Antipolitics in Central European Art: Reticence as Dissidence Under Post-totalitarian Rule 1956-1989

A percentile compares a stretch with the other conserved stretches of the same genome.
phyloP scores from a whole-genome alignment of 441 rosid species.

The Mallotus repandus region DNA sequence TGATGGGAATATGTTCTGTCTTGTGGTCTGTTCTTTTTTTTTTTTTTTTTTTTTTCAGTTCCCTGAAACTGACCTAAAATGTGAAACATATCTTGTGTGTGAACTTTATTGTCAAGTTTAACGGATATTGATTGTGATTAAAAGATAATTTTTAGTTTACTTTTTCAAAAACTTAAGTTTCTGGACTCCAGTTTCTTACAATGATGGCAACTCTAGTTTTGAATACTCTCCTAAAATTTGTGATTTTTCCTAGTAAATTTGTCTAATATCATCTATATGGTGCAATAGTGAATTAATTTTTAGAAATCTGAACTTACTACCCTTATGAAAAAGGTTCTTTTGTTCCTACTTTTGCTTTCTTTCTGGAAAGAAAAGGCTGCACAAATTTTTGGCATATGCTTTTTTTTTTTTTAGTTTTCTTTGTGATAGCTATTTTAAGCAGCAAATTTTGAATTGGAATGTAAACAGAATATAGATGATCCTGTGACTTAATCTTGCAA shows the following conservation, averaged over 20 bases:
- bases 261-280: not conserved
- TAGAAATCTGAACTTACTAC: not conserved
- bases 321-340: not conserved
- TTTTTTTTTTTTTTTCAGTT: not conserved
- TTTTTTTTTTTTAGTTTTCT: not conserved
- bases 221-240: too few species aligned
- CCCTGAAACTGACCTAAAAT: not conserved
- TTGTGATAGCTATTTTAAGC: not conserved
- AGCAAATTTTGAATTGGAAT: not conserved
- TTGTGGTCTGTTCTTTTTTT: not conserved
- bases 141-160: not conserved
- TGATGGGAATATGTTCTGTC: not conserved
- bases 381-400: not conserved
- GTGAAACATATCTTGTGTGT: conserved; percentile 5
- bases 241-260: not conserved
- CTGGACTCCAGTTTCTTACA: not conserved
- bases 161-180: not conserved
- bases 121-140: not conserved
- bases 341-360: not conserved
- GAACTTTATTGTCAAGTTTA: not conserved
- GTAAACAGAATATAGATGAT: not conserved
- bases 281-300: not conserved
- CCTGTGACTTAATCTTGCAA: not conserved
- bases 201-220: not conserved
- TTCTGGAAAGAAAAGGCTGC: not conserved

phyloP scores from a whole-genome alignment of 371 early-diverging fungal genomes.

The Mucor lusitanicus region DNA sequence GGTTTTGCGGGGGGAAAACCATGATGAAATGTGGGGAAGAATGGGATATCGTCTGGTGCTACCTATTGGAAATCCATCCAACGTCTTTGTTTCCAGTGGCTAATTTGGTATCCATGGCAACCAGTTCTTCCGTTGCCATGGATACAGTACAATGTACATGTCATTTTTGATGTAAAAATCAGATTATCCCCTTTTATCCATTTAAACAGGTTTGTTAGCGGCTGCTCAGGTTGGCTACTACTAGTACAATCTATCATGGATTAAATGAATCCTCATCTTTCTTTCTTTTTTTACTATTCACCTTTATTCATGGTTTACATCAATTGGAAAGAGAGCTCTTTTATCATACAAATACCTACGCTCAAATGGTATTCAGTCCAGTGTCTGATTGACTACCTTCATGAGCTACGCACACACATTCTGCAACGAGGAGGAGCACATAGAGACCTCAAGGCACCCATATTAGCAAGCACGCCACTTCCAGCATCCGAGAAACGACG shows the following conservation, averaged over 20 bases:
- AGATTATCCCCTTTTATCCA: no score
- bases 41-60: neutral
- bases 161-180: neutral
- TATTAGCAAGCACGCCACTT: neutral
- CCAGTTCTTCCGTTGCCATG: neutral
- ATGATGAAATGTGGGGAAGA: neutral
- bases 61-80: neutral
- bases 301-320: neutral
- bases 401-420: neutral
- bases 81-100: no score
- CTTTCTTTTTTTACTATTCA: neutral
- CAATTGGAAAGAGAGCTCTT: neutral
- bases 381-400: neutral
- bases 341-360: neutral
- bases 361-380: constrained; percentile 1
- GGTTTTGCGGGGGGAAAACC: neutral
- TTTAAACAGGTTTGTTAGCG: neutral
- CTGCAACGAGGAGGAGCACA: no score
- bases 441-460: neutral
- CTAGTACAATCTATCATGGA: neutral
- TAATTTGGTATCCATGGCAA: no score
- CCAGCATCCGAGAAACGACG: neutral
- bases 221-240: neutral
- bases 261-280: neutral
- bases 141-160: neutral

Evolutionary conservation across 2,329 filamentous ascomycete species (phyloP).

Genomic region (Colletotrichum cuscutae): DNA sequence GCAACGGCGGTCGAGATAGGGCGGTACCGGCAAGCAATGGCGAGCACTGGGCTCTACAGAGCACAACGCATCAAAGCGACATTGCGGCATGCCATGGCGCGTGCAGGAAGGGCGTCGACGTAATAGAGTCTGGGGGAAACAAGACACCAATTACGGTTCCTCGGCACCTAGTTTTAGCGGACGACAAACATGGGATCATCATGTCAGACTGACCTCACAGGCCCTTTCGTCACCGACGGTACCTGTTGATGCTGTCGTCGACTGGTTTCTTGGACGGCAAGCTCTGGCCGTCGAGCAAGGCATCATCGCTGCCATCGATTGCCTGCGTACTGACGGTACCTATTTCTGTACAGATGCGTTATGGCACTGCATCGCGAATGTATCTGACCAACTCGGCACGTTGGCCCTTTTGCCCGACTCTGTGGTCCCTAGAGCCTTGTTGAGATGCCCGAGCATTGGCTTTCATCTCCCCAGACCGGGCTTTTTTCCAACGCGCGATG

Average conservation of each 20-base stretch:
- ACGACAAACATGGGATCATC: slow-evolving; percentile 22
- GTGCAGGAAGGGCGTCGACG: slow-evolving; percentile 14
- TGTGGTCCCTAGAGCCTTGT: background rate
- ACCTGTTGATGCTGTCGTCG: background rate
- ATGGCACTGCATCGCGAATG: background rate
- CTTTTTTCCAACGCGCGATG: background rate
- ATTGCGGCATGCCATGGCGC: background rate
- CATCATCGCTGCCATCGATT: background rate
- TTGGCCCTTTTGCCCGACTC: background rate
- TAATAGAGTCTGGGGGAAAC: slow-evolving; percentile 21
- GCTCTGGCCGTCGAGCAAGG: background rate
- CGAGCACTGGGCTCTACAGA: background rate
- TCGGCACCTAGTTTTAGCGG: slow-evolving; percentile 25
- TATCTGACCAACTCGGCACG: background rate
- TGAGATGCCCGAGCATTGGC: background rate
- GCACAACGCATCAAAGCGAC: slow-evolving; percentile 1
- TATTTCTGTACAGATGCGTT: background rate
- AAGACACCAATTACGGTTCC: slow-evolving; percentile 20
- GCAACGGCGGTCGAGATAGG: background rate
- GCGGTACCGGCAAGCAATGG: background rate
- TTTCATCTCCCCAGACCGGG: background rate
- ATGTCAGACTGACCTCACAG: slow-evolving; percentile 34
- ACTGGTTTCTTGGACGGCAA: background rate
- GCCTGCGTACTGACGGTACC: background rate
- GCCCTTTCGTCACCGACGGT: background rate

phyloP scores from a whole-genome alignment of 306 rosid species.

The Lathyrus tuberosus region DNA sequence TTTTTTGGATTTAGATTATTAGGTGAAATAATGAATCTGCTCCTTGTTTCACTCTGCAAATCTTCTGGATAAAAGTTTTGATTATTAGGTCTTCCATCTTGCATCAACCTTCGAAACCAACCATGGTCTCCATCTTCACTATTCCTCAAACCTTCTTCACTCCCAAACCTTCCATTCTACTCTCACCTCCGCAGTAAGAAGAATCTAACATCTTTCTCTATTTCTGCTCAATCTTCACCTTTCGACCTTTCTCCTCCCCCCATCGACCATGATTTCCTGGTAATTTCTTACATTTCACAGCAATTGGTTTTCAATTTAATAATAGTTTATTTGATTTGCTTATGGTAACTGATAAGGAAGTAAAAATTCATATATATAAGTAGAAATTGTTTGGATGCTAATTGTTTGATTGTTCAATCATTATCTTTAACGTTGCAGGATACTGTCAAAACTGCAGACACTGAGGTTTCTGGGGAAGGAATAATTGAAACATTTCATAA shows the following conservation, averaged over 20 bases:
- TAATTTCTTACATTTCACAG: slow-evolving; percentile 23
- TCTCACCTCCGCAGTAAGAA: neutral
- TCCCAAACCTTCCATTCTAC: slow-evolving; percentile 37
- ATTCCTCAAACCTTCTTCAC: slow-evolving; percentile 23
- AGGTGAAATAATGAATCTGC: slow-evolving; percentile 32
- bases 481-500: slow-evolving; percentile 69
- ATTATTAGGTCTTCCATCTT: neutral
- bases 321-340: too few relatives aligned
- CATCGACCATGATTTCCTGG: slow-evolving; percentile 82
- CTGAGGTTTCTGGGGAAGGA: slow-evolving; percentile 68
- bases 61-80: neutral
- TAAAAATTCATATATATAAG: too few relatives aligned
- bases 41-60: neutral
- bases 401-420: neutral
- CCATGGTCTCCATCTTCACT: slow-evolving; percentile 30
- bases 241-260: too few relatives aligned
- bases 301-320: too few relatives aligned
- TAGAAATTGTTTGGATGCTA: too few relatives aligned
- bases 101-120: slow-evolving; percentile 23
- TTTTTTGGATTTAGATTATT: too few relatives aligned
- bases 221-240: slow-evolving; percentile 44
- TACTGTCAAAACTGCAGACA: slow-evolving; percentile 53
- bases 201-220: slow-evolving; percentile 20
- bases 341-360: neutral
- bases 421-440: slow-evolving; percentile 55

Art historians have tended to frame late-socialist Central European art as either 'totalitarian' or 'transitional'. This bold new book challenges this established viewpoint, contending that the artists of this era cannot be simply caricatured as dissident heroes, or easily subsumed into the formalist Western canon. Klara Kemp-Welch offers a compelling account of the ways in which artists in Poland, Czechoslovakia and Hungary embraced alternative forms of action-based practice just as their dissident counterparts were formulating alternative models of politics - in particular, an 'antipolitics' of self-organisation by society. Drawing on Vaclav Havel's claim that 'even a word is capable of a certain radiation, of leaving a mark on the 'hidden consciousness of a community", the author argues that all independent artistic initiatives in themselves served as a vehicle for opposition, playing a part in the rebirth of civil society in the region. In doing so, she makes a case for the moral and political coherence of Central European art, theory and oppositional activism in the late-socialist period and for the region's centrality to late-20th century intellectual and cultural history.Spanning a period punctuated by landmark events - the crushing of the Hungarian Revolution of 1956; the Warsaw Pact troops invasion of Czechoslovakia in 1968; the signing of Charter '77 by dissident intellectuals in 1977; the birth of the Polis h Solidarity movement in 1980 - while presenting powerful new readings of the work of six key artists - Tadeusz Kantor; Julius Koller; Tamas Szentjoby; Endre Tot; Jiri Kovanda and Jerzy Beres - Antipolitics in Central European Art anchors art historical analysis within a robust historical framework.